Among the examples of partnerships is the Santa Marta Group, ‘a partnership between international police chiefs and Catholic bishops from around the world, working together with civil society to end modern slavery through a process endorsed by Pope Francis.’ The other examples are from Uruguay and Guatemala.
Secretary of State John Kerry noted that ‘modern slavery is connected to a host of 21st century challenges – from environmental sustainability to advancing the lives of women and girls to combating transactional organized crime. Wherever we find poverty and lack of opportunity – wherever the rule of law is weak and where corruption is most ingrained, where minorities are abused, and where populations can’t count on the protection of governments – we find not just vulnerability to trafficking but zones of impunity where traffickers can prey on their victims.”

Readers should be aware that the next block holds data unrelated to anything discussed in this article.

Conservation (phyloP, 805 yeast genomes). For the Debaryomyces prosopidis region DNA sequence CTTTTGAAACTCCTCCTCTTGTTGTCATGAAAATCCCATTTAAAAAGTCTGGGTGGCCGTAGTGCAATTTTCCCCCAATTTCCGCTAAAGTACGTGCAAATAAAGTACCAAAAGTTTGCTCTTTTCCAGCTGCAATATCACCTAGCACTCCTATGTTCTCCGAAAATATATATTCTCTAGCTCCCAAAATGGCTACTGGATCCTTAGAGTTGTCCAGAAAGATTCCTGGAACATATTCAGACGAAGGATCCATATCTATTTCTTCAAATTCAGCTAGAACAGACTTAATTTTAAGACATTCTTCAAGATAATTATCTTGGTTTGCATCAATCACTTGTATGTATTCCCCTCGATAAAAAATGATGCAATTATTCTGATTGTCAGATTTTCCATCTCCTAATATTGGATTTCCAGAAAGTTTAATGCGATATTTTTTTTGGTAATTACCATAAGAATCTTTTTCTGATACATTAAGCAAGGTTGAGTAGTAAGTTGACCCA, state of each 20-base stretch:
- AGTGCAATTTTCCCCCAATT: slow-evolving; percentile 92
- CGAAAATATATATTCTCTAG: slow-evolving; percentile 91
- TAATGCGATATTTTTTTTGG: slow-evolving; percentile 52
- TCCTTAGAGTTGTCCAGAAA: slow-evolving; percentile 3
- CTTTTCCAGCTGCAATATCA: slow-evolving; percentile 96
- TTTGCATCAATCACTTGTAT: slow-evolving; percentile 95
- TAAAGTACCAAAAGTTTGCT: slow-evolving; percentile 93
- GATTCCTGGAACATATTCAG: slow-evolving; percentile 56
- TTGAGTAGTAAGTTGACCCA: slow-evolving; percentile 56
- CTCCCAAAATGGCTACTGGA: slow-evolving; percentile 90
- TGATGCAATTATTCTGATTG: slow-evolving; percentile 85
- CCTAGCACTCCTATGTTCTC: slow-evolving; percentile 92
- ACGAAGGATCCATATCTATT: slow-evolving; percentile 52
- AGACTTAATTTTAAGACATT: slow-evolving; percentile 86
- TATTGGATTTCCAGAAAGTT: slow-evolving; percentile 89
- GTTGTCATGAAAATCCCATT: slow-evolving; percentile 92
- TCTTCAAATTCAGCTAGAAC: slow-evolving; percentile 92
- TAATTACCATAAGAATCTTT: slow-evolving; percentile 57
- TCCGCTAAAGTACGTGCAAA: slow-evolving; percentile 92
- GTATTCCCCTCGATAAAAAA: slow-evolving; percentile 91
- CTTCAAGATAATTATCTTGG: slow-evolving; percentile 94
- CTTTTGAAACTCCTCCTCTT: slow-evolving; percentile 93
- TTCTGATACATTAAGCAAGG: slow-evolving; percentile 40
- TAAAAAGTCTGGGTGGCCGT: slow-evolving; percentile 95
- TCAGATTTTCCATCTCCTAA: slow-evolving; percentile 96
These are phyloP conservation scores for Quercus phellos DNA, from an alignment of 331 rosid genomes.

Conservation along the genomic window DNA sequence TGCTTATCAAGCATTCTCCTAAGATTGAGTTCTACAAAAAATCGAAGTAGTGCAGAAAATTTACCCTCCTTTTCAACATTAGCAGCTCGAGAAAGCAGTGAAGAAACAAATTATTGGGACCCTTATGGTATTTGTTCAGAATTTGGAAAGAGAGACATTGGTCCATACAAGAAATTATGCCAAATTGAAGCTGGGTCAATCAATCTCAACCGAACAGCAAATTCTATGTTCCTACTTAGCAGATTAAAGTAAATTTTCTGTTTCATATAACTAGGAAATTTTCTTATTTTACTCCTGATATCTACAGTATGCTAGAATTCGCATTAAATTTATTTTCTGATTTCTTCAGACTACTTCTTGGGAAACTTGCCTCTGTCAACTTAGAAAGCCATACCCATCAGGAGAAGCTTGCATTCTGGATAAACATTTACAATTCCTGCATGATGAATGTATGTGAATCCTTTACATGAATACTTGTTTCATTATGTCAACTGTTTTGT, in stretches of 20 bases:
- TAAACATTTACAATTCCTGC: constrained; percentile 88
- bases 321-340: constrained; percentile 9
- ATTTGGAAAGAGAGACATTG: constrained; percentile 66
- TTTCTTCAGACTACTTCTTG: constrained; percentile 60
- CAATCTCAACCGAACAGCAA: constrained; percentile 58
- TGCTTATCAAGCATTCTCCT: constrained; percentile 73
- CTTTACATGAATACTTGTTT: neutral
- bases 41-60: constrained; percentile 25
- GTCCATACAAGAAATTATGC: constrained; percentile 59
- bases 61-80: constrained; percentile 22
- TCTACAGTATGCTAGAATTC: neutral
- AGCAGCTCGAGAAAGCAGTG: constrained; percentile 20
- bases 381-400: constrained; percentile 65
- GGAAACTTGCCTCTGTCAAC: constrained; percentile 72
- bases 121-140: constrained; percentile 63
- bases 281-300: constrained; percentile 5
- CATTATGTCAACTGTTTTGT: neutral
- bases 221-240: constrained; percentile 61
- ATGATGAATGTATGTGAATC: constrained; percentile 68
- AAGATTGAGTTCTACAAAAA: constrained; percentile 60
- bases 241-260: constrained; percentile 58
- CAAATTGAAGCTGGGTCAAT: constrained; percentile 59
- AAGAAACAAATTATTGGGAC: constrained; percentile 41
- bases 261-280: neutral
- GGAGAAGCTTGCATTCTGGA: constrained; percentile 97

This leads me to the United Nations and reference to the adoption of the ‘2030 Agenda for Sustainable Development “to guide the global community’s effort to eradicate poverty, promote peace and equality, and protect the environment. Anti-trafficking elements are integrated into three of the goals … 5.2; 8.7 and 16.2 While paragraph 27 of the 2030 Agenda for Sustainable Development is not cited “We will eradicate forced la and human trafficking and end child labour in all its forms” the TIP report this year is largely focusing on this. Do check out Alliance 8.7 an Initiative of ILO Working together to end child and modern slavery
On page 43 mention is made of the fact that The United Nations Security Council addressed for the first time the issue of human trafficking on December 16, 2015 when Nadia Murid Basee Taha, a Yezidi survivor of human trafficking gave her testimony to the Security Council. Nadia had been trafficked by ISIS.
A very positive strategy by President Obama has been the setting up a U.S. Advisory Council on Human Trafficking in December 2015. There are 11 members and each is a survivor of human trafficking. It is a formal platform to advise and make recommendations on federal anti-trafficking policies. It is a two-year term – see page 41.